The trapping of anions in a Penning trap and their pre-cooling with electrons is an important milestone towards the demonstration of laser cooling of La-. Now the trapping of gold anions in our Penning trap has been achieved for the first time. The image shows the ions captured in the Penning trap, then ejected downstream onto a micro-channel plate detector with a phosphor screen. The cross indicates the center of the screen, the circle (radius in mm) provides a scale.

Trapped ions
MCP image of Au anions captured in a Penning trap


Successful completion of doctoral exam for Elena Jordan

Elena Jordan today passed her Ph.D. exam with straight "1.0" marks. Congratulations! From December on she will remain part of the group as a post-doc.

Doctoral exam Elena
Elena in front of the black board notes of her doctoral exam

Reference to thesis: E. Jordan, “High-resolution Doppler laser spectroscopy of the laser cooling candidate La-,” Ph.D. thesis, University of Heidelberg (2015).

Article on La- spectroscopy published

An article in which we describe recent spectroscopic results on La- has just been published. The measurements show that the potential laser cooling transition in this anion, which had been theoretically predicted and experimentally observed in a rough survey, does indeed exist. We were able to partially resolve the hyperfine structure, which is due to the non-vanishing nuclear spin of the only stable isotope of lanthanum. The observed spectra reveal that La- can be laser-cooled with only three laser frequencies slightly detuned with respect to each other. In the medium term, the technique will be used to create colder antihydrogen for precision antimatter experiments at CERN.

Hyperfine spectrum of La<sup>-</sup>
Absorption spectrum of the potential laser cooling transition in La- with resolved hyperfine structure

Reference: E. Jordan et al., “High-resolution spectroscopy on the laser-cooling candidate La-,” Phys. Rev. Lett. 115 (2015) 113001.

Review article on antimatter physics

A review article by Alban Kellerbauer on antimatter physics has appeared in European Review. The paper is based on a plenary lecture given at the 25th Annual Conference of the Academia Europaea in Wroclaw, Poland. Among the other distinguished speakers were Sir Martin Rees, Astronomer Royal and Sir Tom Kibble, co-discoverer of the Higgs mechanism. Their papers were published in the same issue of European Review.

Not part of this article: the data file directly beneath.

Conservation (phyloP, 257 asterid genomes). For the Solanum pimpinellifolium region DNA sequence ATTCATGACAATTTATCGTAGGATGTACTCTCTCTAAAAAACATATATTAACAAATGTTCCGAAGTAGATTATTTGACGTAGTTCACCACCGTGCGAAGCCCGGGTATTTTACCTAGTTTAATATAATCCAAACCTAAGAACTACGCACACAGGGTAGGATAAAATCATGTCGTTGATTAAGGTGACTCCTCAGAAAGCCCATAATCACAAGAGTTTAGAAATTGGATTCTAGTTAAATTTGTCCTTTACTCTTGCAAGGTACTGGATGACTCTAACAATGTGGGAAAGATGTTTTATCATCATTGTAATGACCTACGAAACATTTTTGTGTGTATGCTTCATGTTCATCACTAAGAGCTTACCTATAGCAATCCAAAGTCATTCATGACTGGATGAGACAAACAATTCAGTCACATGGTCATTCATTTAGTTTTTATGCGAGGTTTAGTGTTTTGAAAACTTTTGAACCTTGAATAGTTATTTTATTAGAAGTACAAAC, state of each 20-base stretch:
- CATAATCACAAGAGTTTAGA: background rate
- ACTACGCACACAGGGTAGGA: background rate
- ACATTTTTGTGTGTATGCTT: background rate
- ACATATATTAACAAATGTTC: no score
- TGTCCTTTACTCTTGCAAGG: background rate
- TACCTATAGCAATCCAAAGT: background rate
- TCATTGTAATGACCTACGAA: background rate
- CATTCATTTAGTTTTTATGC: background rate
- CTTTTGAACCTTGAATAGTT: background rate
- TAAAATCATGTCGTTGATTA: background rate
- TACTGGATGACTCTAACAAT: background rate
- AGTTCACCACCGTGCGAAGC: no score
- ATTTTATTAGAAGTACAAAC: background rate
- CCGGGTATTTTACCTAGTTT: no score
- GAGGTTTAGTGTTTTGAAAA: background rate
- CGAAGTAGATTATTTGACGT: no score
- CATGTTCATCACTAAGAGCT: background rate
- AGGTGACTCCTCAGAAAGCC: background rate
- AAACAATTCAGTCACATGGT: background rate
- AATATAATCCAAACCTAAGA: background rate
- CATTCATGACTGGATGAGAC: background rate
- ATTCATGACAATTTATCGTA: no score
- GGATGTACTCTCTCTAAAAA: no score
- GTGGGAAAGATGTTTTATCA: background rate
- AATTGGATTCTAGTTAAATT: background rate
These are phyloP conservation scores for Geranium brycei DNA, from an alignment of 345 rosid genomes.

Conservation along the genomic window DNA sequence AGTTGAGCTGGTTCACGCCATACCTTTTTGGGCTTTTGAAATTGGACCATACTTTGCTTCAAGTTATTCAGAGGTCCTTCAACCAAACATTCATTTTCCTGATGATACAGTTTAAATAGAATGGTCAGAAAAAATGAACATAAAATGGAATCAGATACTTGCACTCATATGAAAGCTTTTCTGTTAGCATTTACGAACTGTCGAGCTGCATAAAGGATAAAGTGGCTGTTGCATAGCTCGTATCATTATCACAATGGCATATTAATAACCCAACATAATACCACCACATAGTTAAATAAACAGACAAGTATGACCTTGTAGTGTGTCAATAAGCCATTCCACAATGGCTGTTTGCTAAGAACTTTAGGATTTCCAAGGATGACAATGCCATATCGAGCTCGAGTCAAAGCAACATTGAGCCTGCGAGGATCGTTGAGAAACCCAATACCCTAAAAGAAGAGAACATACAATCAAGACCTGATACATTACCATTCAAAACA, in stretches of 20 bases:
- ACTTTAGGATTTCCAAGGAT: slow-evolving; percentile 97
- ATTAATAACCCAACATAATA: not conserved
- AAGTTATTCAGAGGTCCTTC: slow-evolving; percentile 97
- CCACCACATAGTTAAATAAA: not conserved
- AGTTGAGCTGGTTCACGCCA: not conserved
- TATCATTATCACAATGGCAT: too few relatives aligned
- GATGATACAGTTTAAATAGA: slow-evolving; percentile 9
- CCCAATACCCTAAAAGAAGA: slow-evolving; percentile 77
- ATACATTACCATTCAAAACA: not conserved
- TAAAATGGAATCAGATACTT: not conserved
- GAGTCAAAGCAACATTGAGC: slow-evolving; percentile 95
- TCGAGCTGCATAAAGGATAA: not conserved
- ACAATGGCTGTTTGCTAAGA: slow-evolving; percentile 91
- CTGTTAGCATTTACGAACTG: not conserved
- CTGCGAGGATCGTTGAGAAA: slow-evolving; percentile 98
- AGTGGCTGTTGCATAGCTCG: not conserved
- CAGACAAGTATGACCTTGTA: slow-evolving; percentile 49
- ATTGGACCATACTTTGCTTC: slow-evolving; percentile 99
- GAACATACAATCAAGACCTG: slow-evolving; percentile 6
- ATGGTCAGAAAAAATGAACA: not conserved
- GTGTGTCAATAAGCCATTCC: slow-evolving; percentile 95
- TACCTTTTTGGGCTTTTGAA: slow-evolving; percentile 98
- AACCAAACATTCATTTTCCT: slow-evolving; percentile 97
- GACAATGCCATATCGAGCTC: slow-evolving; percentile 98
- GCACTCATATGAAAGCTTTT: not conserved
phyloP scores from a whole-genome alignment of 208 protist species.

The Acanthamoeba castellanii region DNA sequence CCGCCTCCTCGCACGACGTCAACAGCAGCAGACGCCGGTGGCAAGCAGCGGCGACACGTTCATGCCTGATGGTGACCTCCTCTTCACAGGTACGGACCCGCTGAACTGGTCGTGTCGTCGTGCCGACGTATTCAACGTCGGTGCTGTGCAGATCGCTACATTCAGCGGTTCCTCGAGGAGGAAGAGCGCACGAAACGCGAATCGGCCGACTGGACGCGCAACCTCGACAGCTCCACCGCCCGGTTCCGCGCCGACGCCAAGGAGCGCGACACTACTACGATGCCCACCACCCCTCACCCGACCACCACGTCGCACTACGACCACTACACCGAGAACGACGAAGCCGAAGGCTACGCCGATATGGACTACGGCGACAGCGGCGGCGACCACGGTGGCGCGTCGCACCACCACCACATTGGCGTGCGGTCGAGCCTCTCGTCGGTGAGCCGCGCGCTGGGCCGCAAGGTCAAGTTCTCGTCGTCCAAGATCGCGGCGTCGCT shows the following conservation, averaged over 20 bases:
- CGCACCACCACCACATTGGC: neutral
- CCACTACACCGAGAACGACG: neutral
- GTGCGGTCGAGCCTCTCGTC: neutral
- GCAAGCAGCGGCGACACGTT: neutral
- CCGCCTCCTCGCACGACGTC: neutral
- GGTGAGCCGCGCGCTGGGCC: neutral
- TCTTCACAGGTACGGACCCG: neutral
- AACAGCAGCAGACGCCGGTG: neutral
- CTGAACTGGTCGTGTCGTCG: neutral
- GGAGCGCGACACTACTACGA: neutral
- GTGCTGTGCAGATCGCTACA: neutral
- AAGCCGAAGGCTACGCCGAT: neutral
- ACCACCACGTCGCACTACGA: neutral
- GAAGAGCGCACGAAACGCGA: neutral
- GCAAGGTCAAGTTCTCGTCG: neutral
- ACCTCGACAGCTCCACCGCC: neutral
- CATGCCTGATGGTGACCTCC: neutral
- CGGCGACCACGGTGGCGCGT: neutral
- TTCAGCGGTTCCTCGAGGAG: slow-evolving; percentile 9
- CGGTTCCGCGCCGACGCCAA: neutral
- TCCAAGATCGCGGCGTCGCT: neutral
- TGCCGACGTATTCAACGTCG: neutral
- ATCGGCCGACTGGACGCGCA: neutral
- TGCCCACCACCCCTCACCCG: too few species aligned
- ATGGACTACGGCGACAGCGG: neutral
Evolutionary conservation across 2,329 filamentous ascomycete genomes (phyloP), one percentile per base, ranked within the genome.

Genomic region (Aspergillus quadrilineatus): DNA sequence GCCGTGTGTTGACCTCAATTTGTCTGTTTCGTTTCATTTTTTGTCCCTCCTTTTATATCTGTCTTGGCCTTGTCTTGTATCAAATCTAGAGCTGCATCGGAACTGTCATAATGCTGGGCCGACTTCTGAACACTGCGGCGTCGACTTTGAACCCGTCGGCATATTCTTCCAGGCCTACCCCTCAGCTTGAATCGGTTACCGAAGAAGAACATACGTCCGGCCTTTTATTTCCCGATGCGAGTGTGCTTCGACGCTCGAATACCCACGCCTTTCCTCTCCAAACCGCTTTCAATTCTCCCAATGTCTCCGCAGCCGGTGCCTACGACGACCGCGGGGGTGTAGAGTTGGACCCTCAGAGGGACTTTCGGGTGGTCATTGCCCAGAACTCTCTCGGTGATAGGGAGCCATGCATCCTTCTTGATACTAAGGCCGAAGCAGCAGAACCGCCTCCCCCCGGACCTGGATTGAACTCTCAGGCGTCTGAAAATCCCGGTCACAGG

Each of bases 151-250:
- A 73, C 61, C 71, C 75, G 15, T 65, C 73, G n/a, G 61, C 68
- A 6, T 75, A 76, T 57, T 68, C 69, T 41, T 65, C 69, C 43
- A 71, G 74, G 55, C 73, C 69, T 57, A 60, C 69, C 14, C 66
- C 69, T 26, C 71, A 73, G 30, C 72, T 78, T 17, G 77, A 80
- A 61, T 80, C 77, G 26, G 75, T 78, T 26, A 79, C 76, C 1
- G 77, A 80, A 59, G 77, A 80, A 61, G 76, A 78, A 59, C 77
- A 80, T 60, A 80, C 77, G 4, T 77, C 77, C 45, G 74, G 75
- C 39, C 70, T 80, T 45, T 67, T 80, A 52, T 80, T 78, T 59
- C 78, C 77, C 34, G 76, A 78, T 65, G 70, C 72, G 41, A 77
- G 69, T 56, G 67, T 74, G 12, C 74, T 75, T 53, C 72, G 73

Reference: A. Kellerbauer, “Why antimatter matters,” European Review 23 (2015) 45.

Article on measurement of the Zeeman effect in Os-

Our measurements of the Zeeman effect in Os- have been published. These experimental results are a prerequisite for the planned laser cooling of atomic anions. This is the first time the Zeeman effect has been observed in the bound-bound transition of an atomic anion. The measured Landé g factors agree very well with the calculated values. In the article, the prospects for laser cooling Os- are summarized.

Zeeman absorption spectra
Measured absorption spectra of Os- in an external magnetic field (sigma transitions)

Reference: A. Kellerbauer et al., “Measurement of the Zeeman effect in an atomic anion: Prospects for laser cooling of Os-,” Phys. Rev. A 89 (2014) 043430.

Review article on antimatter physics appeared (in German)

A review article by Alban Kellerbauer on the history of antimatter in the laboratory has appeared in Physik-Journal, the official journal of the German Physical Society. The article rehashes the history of antimatter, from its discovery in 1933 to the most recent experiments at CERN.

Reconstructed antihydrogen annihilation event
Artist's conception of an antihydrogen annihilation event, as reconstructed with the ATHENA detector

Reference: A. Kellerbauer, “Antimaterie im Labor,” Physik-Journal 13-7 (2014) 27.

Anke Heilmann completes La- source project

Today Anke handed in her B.Sc. thesis. Her thesis project dealt with the production of a beam of lanthanum anions for the UNIC project. Previous work had shown that it is difficult to produce a stable beam of negative ions of the lanthanide elements with a cesium sputter ion source because the ionizer tends to be poisened by some of the produced anions. Anke managed to obtain an La- beam of many nA for as long as a week thanks to a clever target design and carefully chosen source operating conditions.